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Proceeding Paper

Supporting Correct Antimicrobial Choices in Sepsis †

Balwinder Bolla
1,* and
Alex Rond-Alliston
Department of Pharmacy, United Lincolnshire Hospitals, Lincoln LN25QY, UK
East Cheshire NHS Trust, Macclesfield SK10 3BL, UK
Author to whom correspondence should be addressed.
Presented at the 6th Antibiotic Guardian Shared Learning and Awards, Antibiotic Guardian, 2 May 2023; Available online:
Med. Sci. Forum 2022, 15(1), 5;
Published: 24 March 2023
(This article belongs to the Proceedings of ESPAUR Report Webinar and Antibiotic Guardian Shared Learning Awards)


Antimicrobial audits on A&E and acute admissions wards have highlighted deficiencies in prescribing practices, particularly the inappropriate use of broad-spectrum agents. A clinical decision-making tool was created to expedite and facilitate the process of selecting correct antimicrobial treatments based on the site and severity of an infection, and also included the consideration of penicillin allergy. Simple, efficient, and effective, this tool has already been shared with many NHS Trusts nationally. Further audits, after this tool was introduced, show improvements in some aspects of antimicrobial prescribing, despite limited opportunities to deliver an awareness campaign of this resource. Such action will be needed to drive further improvements in antimicrobial prescribing choices in sepsis.

1. Project Overview

Several reasons to improve the awareness of correct antimicrobial choices in sepsis have been highlighted in our Trust. These range from mortality risk and significant side effects to more widespread inappropriate escalations of antibiotics or inadequate cover provided by choices.
Antibiotic stewardship is vital to try to limit the growth of antimicrobial resistance, which has been described as one of the WHO’s top ten global public health threats [1] and is responsible for more than 50,000 bloodstream infections each year in the UK, with considerable associated mortality [2].
Antimicrobial audits undertaken in our A&E department and on acute surgical wards have revealed the inappropriate use of broad-spectrum antibiotics, particularly piperacillin–tazobactam and meropenem. Two key issues were highlighted by root cause analyses:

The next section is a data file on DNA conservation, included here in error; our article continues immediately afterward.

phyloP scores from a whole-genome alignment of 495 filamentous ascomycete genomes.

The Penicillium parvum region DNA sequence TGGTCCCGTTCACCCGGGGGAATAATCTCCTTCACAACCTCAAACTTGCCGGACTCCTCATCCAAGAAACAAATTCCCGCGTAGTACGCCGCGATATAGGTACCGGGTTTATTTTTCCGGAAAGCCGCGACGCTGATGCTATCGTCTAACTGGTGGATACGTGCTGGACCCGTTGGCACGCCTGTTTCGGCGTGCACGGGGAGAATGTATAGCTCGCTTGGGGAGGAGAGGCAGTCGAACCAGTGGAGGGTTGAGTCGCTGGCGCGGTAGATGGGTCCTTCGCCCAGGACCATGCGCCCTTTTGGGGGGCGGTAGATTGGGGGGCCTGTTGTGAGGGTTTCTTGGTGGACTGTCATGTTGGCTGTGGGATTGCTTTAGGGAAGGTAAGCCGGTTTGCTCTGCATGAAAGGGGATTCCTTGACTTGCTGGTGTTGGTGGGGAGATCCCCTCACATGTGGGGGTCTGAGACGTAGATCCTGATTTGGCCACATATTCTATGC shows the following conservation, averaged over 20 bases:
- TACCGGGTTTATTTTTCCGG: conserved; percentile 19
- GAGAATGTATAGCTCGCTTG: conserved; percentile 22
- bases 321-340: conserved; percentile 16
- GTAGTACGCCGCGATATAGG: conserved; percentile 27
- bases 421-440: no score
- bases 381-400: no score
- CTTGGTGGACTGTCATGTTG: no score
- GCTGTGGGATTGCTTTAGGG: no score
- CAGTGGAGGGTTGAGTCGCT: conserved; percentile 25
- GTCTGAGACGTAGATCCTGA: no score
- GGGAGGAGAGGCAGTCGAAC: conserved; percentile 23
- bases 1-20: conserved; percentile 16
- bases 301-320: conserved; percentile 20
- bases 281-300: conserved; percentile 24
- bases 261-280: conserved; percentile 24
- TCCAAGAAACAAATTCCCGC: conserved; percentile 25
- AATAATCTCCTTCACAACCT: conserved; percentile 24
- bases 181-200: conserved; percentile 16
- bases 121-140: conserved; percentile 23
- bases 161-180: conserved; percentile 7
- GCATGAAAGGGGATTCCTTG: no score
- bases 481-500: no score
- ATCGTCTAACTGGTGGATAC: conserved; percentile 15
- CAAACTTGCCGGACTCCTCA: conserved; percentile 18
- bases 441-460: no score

• Incorrect labeling of localized infectious disease as sepsis.
  • Perception of poor differentiation of treatment choices in current guidelines, even where there is a clear suspected cause.
The existing antimicrobial guidance and posters were felt to be unclear and difficult to read due to the volume of information.
The purpose of creating a new clinical decision-making tool was to improve both the access and clarity of Trusts’ antimicrobial recommendations in sepsis, sources known and unknown, that can be referred to swiftly at the point of prescribing. These recommendations need to be clear, concise, and easily used in daily practice.
This tool (Figure S2) simplifies the choice of antimicrobials required by way of a few simple questions, with clarification and further information if required by a user. It easily can, and has, been updated to reflect changes to guidelines, ensuring that it remains relevant to local antimicrobial trends.

2. Outcomes and Impact

The tool has seen widespread use since its creation and adoption (Figure S3). Its use has increased with time, with the greatest use being seen during the junior doctor turnover month of August, helping new prescribers to familiarize themselves with local guidelines. It has received positive feedback from staff, particularly regarding its ease of use, accessibility, and educational value, enabling rapid decisions and bolstering confidence in these decisions. Due to widespread interest, this tool has been shared with over a dozen hospitals and NHS Trusts in the UK (Figure S4).